Franco Modigliani, 1918–2003, American economist, b. Rome. Jewish, antifascist, and trained as a lawyer, he fled Mussolini's Italy in 1938, settling in the United States in 1939, where he studied economics. After teaching at various universities, he became a professor at the Massachusetts Institute of Technology in 1962 (emeritus in 1988), Modigliani won the 1985 Nobel Memorial Prize in Economic Sciences for his pioneering work in economic theory. He developed a life-cycle theory about the fluctuations in personal savings over an individual's lifetime, which states that people save to spend their money during retirement. He also demonstrated that corporate debt had less affect on how investors value a company than did the company's profitability, and helped devise an economic forecasting model used by the Federal Reserve Bank.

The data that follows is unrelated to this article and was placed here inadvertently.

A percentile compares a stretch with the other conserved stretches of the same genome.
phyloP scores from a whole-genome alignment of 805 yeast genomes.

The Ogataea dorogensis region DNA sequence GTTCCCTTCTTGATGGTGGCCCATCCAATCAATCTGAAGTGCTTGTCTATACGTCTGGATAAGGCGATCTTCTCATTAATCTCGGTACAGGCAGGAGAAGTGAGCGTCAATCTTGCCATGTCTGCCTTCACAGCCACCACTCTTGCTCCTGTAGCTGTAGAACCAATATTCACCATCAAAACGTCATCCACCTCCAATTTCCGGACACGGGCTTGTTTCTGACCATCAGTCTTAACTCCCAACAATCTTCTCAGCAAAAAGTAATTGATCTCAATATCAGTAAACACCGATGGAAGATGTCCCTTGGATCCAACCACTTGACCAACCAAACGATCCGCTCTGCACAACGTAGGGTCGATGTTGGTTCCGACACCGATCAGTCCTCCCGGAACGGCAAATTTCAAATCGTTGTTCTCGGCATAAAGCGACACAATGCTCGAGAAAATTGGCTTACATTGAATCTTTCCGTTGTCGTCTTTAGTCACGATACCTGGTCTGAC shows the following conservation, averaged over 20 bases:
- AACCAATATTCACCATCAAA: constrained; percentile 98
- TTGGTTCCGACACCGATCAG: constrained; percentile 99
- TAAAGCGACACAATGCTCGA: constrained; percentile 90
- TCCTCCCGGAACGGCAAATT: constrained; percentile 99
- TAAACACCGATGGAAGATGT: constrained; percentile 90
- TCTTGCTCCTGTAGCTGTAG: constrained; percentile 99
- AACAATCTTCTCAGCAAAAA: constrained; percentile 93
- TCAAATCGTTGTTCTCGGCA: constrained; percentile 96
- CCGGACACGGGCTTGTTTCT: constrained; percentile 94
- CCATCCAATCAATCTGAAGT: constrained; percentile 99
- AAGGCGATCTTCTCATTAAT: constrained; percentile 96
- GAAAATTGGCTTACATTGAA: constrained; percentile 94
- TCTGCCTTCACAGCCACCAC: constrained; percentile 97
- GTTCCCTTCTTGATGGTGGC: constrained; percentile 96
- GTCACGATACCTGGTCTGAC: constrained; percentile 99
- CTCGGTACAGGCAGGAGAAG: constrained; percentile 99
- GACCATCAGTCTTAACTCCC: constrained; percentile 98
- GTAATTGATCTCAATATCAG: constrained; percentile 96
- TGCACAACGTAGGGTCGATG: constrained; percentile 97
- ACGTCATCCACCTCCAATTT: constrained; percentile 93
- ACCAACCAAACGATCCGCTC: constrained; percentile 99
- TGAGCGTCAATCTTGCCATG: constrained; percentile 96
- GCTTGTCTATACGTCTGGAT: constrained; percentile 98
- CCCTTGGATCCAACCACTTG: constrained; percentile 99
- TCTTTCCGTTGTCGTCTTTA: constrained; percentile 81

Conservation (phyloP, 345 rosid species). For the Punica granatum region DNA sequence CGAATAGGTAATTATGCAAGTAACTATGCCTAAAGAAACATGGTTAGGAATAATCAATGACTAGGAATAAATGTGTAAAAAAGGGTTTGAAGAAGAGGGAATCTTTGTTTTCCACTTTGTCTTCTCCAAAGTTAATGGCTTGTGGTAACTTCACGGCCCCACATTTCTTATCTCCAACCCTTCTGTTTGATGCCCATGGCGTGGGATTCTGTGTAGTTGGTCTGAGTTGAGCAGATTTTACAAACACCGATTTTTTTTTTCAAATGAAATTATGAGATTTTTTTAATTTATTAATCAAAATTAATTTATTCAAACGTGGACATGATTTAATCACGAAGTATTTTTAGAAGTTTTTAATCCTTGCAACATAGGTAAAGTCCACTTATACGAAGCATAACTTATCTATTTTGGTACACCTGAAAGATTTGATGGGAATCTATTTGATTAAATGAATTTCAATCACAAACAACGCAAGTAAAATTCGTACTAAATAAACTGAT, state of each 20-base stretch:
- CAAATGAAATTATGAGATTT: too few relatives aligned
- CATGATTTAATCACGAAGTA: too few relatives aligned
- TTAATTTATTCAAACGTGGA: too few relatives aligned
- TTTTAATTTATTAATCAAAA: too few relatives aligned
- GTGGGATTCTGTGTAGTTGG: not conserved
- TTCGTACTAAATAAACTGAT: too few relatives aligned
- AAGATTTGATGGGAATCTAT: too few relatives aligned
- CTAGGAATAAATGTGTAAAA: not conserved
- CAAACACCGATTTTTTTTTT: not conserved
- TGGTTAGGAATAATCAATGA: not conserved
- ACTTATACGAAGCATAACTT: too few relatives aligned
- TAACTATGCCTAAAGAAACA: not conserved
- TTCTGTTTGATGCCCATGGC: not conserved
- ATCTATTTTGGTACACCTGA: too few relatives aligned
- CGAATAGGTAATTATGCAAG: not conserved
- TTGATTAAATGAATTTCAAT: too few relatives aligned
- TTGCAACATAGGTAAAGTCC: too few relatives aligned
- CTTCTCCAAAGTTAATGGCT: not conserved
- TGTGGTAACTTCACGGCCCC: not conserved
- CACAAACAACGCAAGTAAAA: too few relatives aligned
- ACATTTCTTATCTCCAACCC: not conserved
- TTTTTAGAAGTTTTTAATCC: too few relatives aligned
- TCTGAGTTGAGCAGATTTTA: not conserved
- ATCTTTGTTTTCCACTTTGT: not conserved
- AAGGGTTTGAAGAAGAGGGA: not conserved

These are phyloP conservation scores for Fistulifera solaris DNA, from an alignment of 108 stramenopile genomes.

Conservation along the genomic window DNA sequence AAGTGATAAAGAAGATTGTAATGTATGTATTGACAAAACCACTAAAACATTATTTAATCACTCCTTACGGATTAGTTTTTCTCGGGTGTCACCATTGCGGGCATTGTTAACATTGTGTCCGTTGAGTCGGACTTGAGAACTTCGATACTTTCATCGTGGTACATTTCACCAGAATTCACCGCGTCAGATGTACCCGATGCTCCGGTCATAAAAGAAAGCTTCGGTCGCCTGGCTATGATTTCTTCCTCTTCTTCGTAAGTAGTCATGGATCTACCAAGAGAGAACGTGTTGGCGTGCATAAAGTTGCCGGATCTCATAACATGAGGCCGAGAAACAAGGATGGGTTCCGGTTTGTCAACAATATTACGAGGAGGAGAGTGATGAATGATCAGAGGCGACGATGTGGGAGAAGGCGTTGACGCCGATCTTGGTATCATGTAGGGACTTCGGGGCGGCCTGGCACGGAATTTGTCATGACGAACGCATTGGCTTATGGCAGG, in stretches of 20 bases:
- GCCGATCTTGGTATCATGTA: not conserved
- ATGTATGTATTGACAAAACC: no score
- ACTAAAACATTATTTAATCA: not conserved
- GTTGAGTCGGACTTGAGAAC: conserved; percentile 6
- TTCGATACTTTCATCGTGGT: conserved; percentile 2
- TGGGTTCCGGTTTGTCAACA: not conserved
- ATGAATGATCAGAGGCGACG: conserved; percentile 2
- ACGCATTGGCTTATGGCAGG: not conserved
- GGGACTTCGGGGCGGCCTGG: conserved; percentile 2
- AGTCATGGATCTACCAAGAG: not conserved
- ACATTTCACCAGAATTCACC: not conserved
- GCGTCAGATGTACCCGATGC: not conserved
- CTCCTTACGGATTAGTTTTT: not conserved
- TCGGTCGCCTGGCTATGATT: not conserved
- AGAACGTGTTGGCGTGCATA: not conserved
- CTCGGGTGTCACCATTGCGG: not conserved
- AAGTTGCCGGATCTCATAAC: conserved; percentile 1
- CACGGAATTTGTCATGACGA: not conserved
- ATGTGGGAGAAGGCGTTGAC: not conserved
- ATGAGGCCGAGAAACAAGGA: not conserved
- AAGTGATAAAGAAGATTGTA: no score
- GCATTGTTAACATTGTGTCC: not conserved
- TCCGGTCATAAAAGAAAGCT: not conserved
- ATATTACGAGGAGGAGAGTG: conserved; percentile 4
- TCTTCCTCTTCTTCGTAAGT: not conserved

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Publication information: Article title: Modigliani, Franco. Encyclopedia title: The Columbia Encyclopedia, 6th ed.. © 2012 The Columbia Electronic Encyclopedia © 2012, Columbia University Press. Licensed from Columbia University Press. Used with the permission of Columbia University Press. All Rights Reserved. Publisher: The Columbia University Press. Place of publication: Not available. Publication year: 2013.
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